Today’s Gospel and first reading from Sirach have an obvious theme – humility. Patricia Sanchez speaks about that theme of humility in her reflection in Celebration. Below are some excerpts from her reflection.
“Humility” is derived from the Latin word humus or earth; the humble person has his or her feet on the ground. Level-headed and truthful, those with humility are not the center of their own universe. Rather they are centered on God and on others.
In his book Everyday Greatness, Stephen Covey included a chapter on humility in which he quoted Groucho Marx. Marx told the story of a nurse so taken with her own beauty that each time she took a man’s pulse, she subtracted 10 points to compensate for what her looks did to his heartbeat. Covey also quoted Sam Walton (the founder of Wal-Mart), who said, “It is unhealthy to marinate in your own press clippings.” In a like manner, cartoonist Frank Tyger advised, “Swallow your pride. It’s non-fattening.”
After his epic saga Roots was published in 1976, Alex Haley said that in his office he had a picture of a turtle sitting on a fencepost. When he looked at it, Haley remembered a lesson taught to him by his friend John Gaines: “If you see a turtle on top of a fencepost, you know he had some help.” Said Haley, “Anytime I start thinking, ‘Wow, isn’t this marvelous what I’ve done!’ I look at that picture and remember how this turtle – me – got up to that post.”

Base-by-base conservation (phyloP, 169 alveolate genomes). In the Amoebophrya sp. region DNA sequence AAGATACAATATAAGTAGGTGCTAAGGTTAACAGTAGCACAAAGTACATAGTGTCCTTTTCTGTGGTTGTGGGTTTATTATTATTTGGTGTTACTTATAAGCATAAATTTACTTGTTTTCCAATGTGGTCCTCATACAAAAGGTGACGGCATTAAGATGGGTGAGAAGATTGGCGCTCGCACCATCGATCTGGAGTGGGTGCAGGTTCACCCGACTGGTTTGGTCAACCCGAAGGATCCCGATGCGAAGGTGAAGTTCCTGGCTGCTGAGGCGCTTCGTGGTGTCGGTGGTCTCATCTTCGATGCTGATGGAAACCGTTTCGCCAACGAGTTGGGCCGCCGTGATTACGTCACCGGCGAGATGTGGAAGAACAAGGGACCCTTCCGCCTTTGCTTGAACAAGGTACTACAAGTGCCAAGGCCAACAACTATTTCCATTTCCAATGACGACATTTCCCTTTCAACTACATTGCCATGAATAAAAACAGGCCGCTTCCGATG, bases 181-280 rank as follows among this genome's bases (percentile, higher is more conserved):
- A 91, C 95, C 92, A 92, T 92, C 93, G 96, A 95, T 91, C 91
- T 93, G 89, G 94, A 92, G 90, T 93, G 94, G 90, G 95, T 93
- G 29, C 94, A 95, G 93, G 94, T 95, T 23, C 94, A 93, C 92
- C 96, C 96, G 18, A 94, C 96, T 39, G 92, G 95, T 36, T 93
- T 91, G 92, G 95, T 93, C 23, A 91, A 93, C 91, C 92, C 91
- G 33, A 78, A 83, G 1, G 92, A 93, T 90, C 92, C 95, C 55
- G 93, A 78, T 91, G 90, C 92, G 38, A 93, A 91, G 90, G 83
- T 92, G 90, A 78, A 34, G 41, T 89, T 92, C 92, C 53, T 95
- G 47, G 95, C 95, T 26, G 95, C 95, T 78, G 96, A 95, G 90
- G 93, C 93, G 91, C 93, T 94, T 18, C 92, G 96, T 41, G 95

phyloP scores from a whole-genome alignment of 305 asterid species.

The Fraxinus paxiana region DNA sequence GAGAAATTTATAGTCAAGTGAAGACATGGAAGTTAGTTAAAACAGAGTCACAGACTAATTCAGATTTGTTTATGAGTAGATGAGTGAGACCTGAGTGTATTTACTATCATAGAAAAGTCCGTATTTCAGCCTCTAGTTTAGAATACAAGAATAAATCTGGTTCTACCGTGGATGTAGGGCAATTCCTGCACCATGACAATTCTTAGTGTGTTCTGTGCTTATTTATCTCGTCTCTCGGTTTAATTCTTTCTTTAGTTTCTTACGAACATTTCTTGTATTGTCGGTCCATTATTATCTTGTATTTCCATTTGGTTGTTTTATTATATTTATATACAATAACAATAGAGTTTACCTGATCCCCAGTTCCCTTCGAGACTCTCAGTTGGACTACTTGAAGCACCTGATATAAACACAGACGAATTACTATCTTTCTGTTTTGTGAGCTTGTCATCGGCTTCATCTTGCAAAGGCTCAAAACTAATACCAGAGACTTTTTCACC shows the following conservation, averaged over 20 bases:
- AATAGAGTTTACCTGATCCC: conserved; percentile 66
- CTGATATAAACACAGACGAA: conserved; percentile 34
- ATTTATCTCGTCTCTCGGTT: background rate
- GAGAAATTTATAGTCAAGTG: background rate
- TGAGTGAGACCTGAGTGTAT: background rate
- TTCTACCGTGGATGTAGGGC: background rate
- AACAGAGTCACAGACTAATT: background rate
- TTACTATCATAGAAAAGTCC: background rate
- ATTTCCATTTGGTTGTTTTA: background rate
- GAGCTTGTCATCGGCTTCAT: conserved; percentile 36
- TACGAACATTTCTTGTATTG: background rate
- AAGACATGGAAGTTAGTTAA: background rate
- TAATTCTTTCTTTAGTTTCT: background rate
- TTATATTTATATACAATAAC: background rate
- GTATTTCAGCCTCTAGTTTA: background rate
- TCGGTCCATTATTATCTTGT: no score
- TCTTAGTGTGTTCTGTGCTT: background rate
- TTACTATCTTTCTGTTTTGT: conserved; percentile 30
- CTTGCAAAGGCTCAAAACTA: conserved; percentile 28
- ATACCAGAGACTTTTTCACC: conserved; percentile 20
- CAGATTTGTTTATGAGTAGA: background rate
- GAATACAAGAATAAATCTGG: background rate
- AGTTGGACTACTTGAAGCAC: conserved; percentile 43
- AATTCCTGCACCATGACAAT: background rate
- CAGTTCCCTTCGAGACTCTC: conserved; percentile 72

Humorous stories like these convey the truth about the necessity of humility. In the quest to convey that same truth, the author of Sirach chose a sapiential genre, while Jesus opted for parables.
Sirach was written in Hebrew in 180 B.C.E. by Jesus ben Sira…A keen observer of the human condition, ben Sira wrote in order to help his contemporaries maintain their faith and traditions in ever-changing times. In a world not unlike our own, when many were eager to make a name for themselves and leave their mark in the annals of history, the great sage advised otherwise: “Conduct your affairs with humility…humble yourself the more, the greater you are.”
Jesus instructs his disciples along the same lines…Instead of jockeying for seats of honor at a banquet, the followers of Jesus are to take the lowest place and leave the giving of honor to the discretion of the host.
If the wisdom of Jesus and ben Sira were allowed to infuse the world of politics, how might that change things? Would there be more truth and fewer unkept promises? Would there be less mudslinging? Would debates be a time for posturing or setting forth principles?
How might such wisdom affect the economics of a nation? Would the trickle-down theory prevail, or would decisions be based on preferential option for the poor? How would a healthy dose of humility affect the legal system? The workplace? Our institutions of learning?
More to the point, how might society be impacted if the followers of Jesus allowed humility to uproot our arrogance, anger, greed and aggression? With our feet on the ground and our eyes fixed on Jesus, we are challenged to be truly who we are at all times, in all places, with everyone we meet.
Authentic humility can be an elusive quality. Once you think you have it, you don’t. Remember the turtle on the fencepost.